The simmering dispute between the world’s largest poker site and professional player Gordon Vayo appears to be nearing a resolution.
PokerStars has apparently retracted its countersuit demanding that he pay $280,000 in legal fees incurred while fighting Vayo in court.
Both parties are embroiled in a legal beef since Stars refused to pay out most of his $692,460 prize from a Spring Championship of Online Poker (SCOOP) event in 2017.
The business accused him of illegally employing a Virtual Private Network (VPN) from the limited region of New Jersey., insisting that he had played with the tournament from his home in Canada.
According to a court filing the attorneys for the two sides have jointly decided to drop the matter.
“This action his hereby dismissed with prejudice by Plaintiff Gordon Vayo,” reads the record filed on Dec. 4, including,”The pending Motion for Attorneys’ Fees and Costs by (REEL) is hereby withdrawn.”
The countersuit by Stars came after it leveled shocking charges against Vayo month.
Vayo’s VPN Fakeout?
He said he could prove that he indeed played from Canada when the California resident, who finished second in the 2017 World Series of Poker Main Event, originally sued Stars.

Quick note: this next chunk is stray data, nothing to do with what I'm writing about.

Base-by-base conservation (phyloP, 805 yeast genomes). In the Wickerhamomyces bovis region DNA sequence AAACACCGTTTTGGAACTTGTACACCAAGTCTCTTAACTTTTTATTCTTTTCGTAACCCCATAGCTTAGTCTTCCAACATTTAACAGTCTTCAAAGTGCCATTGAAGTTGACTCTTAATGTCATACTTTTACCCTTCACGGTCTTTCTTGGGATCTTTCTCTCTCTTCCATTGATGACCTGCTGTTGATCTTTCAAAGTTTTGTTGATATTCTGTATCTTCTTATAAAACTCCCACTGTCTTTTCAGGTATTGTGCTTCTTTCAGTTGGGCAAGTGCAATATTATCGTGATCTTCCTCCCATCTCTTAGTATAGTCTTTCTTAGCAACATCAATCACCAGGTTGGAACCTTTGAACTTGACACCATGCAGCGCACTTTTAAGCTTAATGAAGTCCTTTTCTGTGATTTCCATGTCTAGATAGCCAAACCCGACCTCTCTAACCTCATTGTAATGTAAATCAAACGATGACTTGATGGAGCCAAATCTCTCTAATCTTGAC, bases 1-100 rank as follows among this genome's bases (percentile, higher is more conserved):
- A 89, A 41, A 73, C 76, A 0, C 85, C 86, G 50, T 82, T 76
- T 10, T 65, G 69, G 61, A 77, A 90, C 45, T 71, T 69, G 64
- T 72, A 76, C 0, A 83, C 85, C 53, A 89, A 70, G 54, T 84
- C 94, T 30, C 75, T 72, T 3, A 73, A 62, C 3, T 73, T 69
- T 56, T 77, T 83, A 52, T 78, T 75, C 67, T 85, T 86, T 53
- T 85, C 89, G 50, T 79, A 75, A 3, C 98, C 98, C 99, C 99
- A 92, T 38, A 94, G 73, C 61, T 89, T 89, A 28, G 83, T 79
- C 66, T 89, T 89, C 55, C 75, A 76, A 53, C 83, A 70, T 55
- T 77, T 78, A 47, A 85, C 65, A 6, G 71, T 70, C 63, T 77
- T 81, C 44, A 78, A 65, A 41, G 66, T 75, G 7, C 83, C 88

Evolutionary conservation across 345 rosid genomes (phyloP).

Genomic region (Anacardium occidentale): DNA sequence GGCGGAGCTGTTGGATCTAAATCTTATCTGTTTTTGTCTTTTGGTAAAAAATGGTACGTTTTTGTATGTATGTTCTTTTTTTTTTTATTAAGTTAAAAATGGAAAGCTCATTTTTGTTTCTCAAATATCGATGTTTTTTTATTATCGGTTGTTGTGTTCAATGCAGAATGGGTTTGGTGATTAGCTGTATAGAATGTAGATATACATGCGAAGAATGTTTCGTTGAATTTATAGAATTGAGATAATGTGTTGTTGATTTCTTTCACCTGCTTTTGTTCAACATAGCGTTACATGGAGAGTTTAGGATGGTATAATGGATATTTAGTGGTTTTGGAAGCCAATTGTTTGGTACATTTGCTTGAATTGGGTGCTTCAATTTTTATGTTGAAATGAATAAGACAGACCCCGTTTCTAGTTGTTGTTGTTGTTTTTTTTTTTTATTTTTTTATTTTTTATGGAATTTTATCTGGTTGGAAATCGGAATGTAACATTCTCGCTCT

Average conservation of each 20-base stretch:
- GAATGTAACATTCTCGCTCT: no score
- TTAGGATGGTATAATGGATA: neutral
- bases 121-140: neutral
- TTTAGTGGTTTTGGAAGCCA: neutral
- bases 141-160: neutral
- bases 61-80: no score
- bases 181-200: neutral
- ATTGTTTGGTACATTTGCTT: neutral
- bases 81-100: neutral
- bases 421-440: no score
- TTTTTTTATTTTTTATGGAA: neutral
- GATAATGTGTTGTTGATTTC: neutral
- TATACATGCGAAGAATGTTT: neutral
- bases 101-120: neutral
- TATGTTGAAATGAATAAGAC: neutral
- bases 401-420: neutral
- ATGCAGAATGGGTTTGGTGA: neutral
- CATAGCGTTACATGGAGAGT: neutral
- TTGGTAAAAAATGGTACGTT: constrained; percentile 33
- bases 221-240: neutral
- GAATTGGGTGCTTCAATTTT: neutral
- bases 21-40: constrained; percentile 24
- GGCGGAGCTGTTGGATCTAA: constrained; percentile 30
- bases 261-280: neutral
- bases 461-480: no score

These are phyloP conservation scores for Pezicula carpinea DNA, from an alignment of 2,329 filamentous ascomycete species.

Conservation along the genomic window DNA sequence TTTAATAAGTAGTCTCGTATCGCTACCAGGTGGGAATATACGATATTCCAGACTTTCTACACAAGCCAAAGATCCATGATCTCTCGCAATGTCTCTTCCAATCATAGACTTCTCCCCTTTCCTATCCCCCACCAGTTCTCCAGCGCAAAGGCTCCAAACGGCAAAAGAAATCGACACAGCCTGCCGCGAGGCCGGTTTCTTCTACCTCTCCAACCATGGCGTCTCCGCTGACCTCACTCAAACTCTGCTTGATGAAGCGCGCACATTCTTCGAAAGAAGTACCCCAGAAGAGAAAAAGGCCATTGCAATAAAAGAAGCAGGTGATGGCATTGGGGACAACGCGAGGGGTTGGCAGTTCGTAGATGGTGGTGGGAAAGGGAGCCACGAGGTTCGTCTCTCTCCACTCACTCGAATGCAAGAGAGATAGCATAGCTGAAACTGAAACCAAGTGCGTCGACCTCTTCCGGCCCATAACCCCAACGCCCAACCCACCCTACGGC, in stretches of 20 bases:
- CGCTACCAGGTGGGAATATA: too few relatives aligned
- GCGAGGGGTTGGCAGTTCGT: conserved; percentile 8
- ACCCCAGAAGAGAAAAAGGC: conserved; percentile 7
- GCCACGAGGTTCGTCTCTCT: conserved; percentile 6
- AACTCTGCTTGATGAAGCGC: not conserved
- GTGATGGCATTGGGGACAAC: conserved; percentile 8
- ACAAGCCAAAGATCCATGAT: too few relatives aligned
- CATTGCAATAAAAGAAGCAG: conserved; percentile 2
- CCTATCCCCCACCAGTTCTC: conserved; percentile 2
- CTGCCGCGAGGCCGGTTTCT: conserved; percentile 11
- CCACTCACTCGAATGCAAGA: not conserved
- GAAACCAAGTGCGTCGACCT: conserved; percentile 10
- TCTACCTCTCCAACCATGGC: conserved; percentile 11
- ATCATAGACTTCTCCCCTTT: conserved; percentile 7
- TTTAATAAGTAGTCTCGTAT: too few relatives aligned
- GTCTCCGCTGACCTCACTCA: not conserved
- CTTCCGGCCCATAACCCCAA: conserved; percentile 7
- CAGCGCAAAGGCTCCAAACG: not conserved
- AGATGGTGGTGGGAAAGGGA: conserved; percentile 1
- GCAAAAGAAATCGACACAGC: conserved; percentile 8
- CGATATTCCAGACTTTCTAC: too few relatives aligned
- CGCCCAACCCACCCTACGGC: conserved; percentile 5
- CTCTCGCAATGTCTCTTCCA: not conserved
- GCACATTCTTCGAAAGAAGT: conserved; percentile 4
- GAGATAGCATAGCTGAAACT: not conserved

It turns out he may have fabricated that proof.
His suit suddenly dropped . Nobody knew why at the time, but a couple of weeks later, REEL’sthe banking and mobile phone records he had submitted to the court an in apparent attempt to make it seem like he had been living in Canada.
REEL blasted it as an attempt to defraud the court and filed a claim against Vayo for $280,000 in legal costs.
Eyes on Bigger Prize
It is possible that set the ordeal to bed and the Stars Group just wants to end the blood that is bad. In the end, PokerStars has a busy 2019 in the US market that is quickly changing ahead of it.
Earlier this week, Pennsylvania gaming regulatorsto deliver online poker to the Keystone State. It is unclear when the Pennsylvania public will be able to hit on the virtual felt on Stars, but 2019 is a real chance.
Stars is expected to combine the shared player pool with Nevada, New Jersey, and Delaware.